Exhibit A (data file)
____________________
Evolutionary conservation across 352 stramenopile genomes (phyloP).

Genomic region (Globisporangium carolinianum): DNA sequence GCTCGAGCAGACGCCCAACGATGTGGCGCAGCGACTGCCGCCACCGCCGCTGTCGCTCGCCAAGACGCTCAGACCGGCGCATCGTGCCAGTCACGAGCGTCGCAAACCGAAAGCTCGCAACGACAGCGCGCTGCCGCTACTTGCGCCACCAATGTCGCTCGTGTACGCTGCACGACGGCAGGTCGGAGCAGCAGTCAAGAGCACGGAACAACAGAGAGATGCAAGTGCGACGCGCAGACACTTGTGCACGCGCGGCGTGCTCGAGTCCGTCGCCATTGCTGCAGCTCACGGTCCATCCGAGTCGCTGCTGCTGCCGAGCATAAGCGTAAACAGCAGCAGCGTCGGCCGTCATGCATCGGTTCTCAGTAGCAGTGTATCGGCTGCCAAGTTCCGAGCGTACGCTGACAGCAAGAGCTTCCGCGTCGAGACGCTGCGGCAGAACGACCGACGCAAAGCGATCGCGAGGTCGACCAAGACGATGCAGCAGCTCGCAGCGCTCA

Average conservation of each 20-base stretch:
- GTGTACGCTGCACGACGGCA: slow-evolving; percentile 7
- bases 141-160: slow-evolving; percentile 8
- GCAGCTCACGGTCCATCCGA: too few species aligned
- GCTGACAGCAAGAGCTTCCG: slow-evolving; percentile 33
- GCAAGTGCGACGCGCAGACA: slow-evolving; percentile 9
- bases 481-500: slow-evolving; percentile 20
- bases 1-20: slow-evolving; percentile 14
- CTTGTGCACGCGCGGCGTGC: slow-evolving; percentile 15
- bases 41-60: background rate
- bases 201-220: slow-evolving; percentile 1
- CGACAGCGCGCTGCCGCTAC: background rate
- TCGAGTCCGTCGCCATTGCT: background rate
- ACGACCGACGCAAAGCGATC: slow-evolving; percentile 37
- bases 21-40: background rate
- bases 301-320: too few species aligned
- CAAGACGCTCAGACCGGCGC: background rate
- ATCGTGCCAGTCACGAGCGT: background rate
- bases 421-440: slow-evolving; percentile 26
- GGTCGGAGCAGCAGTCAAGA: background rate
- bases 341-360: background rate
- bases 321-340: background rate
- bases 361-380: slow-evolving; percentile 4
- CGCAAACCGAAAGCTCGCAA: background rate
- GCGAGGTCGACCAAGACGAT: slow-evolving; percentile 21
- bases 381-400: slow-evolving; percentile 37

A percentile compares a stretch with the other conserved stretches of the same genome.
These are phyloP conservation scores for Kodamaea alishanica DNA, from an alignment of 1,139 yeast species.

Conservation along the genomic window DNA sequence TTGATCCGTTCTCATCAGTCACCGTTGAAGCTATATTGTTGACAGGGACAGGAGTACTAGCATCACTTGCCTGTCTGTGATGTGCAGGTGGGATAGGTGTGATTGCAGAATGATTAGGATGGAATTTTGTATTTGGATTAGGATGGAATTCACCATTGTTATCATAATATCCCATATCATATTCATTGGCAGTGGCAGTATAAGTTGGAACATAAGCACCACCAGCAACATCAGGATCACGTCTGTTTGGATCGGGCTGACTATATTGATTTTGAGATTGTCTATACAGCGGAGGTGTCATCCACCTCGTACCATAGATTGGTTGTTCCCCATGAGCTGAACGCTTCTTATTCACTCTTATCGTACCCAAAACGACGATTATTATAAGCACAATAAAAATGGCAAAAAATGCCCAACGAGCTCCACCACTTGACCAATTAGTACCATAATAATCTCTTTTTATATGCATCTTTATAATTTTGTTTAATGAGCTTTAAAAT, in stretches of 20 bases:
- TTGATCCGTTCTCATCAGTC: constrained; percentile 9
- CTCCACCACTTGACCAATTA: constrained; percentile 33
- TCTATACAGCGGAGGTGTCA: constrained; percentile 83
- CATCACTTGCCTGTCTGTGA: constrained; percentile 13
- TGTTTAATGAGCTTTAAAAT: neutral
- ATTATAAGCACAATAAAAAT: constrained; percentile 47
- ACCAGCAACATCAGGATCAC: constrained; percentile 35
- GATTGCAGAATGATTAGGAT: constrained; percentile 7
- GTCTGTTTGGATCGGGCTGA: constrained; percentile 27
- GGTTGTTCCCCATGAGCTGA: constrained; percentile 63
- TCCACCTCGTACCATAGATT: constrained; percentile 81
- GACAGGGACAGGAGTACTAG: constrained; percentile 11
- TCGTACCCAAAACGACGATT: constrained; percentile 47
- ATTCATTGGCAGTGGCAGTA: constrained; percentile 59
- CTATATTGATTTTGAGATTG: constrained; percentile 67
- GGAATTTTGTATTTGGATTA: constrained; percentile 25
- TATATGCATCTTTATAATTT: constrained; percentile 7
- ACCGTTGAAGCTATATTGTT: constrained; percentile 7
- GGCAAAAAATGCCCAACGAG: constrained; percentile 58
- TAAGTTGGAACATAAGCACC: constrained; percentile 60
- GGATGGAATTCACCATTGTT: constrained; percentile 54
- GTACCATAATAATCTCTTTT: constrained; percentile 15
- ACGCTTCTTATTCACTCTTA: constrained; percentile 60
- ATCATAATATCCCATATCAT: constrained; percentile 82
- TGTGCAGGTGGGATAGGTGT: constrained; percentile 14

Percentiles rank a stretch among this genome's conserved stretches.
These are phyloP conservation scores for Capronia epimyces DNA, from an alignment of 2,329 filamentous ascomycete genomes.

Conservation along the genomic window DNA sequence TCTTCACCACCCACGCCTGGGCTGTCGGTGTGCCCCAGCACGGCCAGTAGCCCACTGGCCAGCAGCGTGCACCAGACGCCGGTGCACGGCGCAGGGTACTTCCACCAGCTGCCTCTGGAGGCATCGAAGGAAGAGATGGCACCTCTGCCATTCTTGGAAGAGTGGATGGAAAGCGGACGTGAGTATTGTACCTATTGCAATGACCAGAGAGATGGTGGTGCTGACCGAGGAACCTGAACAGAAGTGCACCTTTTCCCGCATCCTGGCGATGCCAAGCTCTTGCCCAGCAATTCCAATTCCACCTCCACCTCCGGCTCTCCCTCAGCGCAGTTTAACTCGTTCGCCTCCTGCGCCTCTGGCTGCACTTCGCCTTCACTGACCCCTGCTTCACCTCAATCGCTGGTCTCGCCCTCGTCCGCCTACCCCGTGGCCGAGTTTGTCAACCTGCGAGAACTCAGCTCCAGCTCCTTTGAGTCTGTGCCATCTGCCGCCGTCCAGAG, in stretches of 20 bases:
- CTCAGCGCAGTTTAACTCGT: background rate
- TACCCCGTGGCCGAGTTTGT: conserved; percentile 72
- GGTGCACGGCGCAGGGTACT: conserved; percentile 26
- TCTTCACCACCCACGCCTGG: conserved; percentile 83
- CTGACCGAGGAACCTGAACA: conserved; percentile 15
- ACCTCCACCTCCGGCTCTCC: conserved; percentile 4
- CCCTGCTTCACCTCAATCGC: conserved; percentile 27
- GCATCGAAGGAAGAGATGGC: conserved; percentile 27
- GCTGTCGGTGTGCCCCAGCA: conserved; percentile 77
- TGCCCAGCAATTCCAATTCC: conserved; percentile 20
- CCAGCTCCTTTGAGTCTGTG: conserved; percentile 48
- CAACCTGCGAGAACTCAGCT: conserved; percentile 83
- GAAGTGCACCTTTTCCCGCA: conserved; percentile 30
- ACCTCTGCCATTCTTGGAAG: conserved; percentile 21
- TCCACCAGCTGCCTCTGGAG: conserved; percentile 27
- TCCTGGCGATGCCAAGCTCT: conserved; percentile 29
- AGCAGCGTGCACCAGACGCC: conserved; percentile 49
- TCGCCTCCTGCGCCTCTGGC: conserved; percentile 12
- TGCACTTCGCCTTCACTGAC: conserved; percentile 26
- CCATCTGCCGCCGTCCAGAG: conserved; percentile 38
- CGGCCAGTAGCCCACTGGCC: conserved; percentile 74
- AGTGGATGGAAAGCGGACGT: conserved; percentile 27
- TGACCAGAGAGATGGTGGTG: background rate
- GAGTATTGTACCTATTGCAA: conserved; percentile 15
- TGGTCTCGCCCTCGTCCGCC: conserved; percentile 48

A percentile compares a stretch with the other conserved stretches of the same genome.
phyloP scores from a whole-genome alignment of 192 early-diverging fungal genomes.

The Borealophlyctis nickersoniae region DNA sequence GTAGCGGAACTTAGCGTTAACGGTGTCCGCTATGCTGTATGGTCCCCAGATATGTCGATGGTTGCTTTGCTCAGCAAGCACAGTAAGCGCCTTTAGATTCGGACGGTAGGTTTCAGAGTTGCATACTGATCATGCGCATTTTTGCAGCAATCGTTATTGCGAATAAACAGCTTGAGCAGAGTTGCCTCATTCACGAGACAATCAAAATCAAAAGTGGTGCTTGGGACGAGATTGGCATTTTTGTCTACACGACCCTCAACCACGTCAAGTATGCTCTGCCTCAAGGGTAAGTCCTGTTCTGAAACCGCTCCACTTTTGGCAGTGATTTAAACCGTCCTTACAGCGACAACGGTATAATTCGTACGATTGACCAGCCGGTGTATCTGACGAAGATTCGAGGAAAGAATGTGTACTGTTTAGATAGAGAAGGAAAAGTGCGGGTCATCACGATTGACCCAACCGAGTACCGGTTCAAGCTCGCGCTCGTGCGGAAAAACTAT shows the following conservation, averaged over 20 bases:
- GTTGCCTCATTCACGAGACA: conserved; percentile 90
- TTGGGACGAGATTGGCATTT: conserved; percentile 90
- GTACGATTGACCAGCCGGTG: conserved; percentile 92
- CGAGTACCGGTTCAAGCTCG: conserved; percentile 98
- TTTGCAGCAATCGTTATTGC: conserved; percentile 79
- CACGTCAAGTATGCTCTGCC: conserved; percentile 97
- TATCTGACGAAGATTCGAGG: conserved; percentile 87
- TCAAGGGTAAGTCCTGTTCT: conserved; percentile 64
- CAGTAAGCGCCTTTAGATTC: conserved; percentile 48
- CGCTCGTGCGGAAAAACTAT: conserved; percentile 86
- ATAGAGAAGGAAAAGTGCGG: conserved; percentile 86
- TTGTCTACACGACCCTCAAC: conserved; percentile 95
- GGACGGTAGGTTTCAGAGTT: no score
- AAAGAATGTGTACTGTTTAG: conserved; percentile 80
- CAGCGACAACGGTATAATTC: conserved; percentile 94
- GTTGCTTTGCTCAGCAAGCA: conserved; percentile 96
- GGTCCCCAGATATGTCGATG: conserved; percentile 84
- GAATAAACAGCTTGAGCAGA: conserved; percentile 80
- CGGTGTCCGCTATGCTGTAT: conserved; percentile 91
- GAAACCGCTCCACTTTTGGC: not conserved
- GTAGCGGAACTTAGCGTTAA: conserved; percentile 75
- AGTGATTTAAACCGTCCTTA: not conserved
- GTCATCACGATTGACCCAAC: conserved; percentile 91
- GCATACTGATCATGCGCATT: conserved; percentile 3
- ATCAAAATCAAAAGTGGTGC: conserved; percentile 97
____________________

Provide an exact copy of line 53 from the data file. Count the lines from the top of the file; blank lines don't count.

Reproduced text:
- GTACCATAATAATCTCTTTT: constrained; percentile 15